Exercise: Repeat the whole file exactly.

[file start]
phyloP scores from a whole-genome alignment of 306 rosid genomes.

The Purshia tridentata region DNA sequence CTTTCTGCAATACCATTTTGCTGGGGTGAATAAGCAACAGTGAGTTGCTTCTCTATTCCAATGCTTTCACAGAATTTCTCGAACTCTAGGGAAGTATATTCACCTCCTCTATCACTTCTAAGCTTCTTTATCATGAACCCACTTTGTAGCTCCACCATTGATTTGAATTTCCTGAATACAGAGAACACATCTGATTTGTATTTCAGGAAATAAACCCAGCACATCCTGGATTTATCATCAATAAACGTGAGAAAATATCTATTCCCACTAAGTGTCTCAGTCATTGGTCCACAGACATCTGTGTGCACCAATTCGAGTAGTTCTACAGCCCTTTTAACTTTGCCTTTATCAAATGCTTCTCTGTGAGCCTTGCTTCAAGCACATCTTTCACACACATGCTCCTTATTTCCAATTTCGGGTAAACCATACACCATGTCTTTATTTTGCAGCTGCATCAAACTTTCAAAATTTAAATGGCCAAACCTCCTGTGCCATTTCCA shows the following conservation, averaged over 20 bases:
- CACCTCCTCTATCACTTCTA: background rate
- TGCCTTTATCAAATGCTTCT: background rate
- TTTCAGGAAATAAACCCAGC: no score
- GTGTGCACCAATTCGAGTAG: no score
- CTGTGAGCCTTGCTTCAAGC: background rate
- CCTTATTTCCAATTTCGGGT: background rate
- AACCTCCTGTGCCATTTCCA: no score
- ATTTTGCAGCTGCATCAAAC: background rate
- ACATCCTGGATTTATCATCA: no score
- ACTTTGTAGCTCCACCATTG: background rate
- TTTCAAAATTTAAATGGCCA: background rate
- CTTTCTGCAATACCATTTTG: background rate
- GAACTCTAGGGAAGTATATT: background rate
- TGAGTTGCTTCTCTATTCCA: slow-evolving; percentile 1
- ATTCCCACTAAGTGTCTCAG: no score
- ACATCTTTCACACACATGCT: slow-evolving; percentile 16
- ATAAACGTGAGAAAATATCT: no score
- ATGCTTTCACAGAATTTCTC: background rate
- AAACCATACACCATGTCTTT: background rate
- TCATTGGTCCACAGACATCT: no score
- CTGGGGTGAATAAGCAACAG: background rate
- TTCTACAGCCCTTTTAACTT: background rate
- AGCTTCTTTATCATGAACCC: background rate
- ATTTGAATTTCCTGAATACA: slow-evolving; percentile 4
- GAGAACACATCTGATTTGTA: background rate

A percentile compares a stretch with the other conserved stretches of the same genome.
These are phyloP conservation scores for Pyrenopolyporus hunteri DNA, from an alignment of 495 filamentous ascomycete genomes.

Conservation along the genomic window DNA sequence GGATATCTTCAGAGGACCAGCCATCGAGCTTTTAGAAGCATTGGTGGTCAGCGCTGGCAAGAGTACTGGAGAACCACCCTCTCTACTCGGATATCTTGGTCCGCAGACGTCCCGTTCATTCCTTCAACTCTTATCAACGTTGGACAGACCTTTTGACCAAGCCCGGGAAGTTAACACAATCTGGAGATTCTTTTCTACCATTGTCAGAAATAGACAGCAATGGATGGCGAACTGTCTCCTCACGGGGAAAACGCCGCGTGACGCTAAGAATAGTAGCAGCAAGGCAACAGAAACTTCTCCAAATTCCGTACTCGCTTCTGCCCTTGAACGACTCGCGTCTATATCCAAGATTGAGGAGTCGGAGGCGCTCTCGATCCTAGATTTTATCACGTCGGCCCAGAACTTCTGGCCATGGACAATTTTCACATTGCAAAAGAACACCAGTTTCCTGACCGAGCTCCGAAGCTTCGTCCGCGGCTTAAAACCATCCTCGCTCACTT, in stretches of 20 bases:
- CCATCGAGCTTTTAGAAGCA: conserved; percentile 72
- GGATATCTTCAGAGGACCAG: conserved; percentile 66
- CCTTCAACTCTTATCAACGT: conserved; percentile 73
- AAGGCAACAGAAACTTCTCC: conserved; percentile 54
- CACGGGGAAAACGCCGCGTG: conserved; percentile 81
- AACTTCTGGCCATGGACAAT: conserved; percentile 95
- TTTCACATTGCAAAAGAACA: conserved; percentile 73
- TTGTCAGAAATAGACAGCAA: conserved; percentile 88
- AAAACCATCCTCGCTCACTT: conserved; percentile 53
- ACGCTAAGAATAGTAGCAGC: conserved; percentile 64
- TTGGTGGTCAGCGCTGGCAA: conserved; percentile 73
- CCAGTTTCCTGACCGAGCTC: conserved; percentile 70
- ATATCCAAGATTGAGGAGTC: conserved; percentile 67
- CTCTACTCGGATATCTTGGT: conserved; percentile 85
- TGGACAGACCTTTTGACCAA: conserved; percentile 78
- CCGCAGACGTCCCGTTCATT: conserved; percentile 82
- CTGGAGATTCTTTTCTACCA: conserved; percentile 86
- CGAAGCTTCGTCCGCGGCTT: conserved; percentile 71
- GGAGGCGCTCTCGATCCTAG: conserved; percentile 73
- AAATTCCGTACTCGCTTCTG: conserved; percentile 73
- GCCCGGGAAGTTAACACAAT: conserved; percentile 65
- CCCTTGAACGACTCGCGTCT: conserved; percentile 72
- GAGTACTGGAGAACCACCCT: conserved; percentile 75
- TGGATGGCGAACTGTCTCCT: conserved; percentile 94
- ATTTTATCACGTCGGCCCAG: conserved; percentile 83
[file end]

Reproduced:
phyloP scores from a whole-genome alignment of 306 rosid genomes.

The Purshia tridentata region DNA sequence CTTTCTGCAATACCATTTTGCTGGGGTGAATAAGCAACAGTGAGTTGCTTCTCTATTCCAATGCTTTCACAGAATTTCTCGAACTCTAGGGAAGTATATTCACCTCCTCTATCACTTCTAAGCTTCTTTATCATGAACCCACTTTGTAGCTCCACCATTGATTTGAATTTCCTGAATACAGAGAACACATCTGATTTGTATTTCAGGAAATAAACCCAGCACATCCTGGATTTATCATCAATAAACGTGAGAAAATATCTATTCCCACTAAGTGTCTCAGTCATTGGTCCACAGACATCTGTGTGCACCAATTCGAGTAGTTCTACAGCCCTTTTAACTTTGCCTTTATCAAATGCTTCTCTGTGAGCCTTGCTTCAAGCACATCTTTCACACACATGCTCCTTATTTCCAATTTCGGGTAAACCATACACCATGTCTTTATTTTGCAGCTGCATCAAACTTTCAAAATTTAAATGGCCAAACCTCCTGTGCCATTTCCA shows the following conservation, averaged over 20 bases:
- CACCTCCTCTATCACTTCTA: background rate
- TGCCTTTATCAAATGCTTCT: background rate
- TTTCAGGAAATAAACCCAGC: no score
- GTGTGCACCAATTCGAGTAG: no score
- CTGTGAGCCTTGCTTCAAGC: background rate
- CCTTATTTCCAATTTCGGGT: background rate
- AACCTCCTGTGCCATTTCCA: no score
- ATTTTGCAGCTGCATCAAAC: background rate
- ACATCCTGGATTTATCATCA: no score
- ACTTTGTAGCTCCACCATTG: background rate
- TTTCAAAATTTAAATGGCCA: background rate
- CTTTCTGCAATACCATTTTG: background rate
- GAACTCTAGGGAAGTATATT: background rate
- TGAGTTGCTTCTCTATTCCA: slow-evolving; percentile 1
- ATTCCCACTAAGTGTCTCAG: no score
- ACATCTTTCACACACATGCT: slow-evolving; percentile 16
- ATAAACGTGAGAAAATATCT: no score
- ATGCTTTCACAGAATTTCTC: background rate
- AAACCATACACCATGTCTTT: background rate
- TCATTGGTCCACAGACATCT: no score
- CTGGGGTGAATAAGCAACAG: background rate
- TTCTACAGCCCTTTTAACTT: background rate
- AGCTTCTTTATCATGAACCC: background rate
- ATTTGAATTTCCTGAATACA: slow-evolving; percentile 4
- GAGAACACATCTGATTTGTA: background rate

A percentile compares a stretch with the other conserved stretches of the same genome.
These are phyloP conservation scores for Pyrenopolyporus hunteri DNA, from an alignment of 495 filamentous ascomycete genomes.

Conservation along the genomic window DNA sequence GGATATCTTCAGAGGACCAGCCATCGAGCTTTTAGAAGCATTGGTGGTCAGCGCTGGCAAGAGTACTGGAGAACCACCCTCTCTACTCGGATATCTTGGTCCGCAGACGTCCCGTTCATTCCTTCAACTCTTATCAACGTTGGACAGACCTTTTGACCAAGCCCGGGAAGTTAACACAATCTGGAGATTCTTTTCTACCATTGTCAGAAATAGACAGCAATGGATGGCGAACTGTCTCCTCACGGGGAAAACGCCGCGTGACGCTAAGAATAGTAGCAGCAAGGCAACAGAAACTTCTCCAAATTCCGTACTCGCTTCTGCCCTTGAACGACTCGCGTCTATATCCAAGATTGAGGAGTCGGAGGCGCTCTCGATCCTAGATTTTATCACGTCGGCCCAGAACTTCTGGCCATGGACAATTTTCACATTGCAAAAGAACACCAGTTTCCTGACCGAGCTCCGAAGCTTCGTCCGCGGCTTAAAACCATCCTCGCTCACTT, in stretches of 20 bases:
- CCATCGAGCTTTTAGAAGCA: conserved; percentile 72
- GGATATCTTCAGAGGACCAG: conserved; percentile 66
- CCTTCAACTCTTATCAACGT: conserved; percentile 73
- AAGGCAACAGAAACTTCTCC: conserved; percentile 54
- CACGGGGAAAACGCCGCGTG: conserved; percentile 81
- AACTTCTGGCCATGGACAAT: conserved; percentile 95
- TTTCACATTGCAAAAGAACA: conserved; percentile 73
- TTGTCAGAAATAGACAGCAA: conserved; percentile 88
- AAAACCATCCTCGCTCACTT: conserved; percentile 53
- ACGCTAAGAATAGTAGCAGC: conserved; percentile 64
- TTGGTGGTCAGCGCTGGCAA: conserved; percentile 73
- CCAGTTTCCTGACCGAGCTC: conserved; percentile 70
- ATATCCAAGATTGAGGAGTC: conserved; percentile 67
- CTCTACTCGGATATCTTGGT: conserved; percentile 85
- TGGACAGACCTTTTGACCAA: conserved; percentile 78
- CCGCAGACGTCCCGTTCATT: conserved; percentile 82
- CTGGAGATTCTTTTCTACCA: conserved; percentile 86
- CGAAGCTTCGTCCGCGGCTT: conserved; percentile 71
- GGAGGCGCTCTCGATCCTAG: conserved; percentile 73
- AAATTCCGTACTCGCTTCTG: conserved; percentile 73
- GCCCGGGAAGTTAACACAAT: conserved; percentile 65
- CCCTTGAACGACTCGCGTCT: conserved; percentile 72
- GAGTACTGGAGAACCACCCT: conserved; percentile 75
- TGGATGGCGAACTGTCTCCT: conserved; percentile 94
- ATTTTATCACGTCGGCCCAG: conserved; percentile 83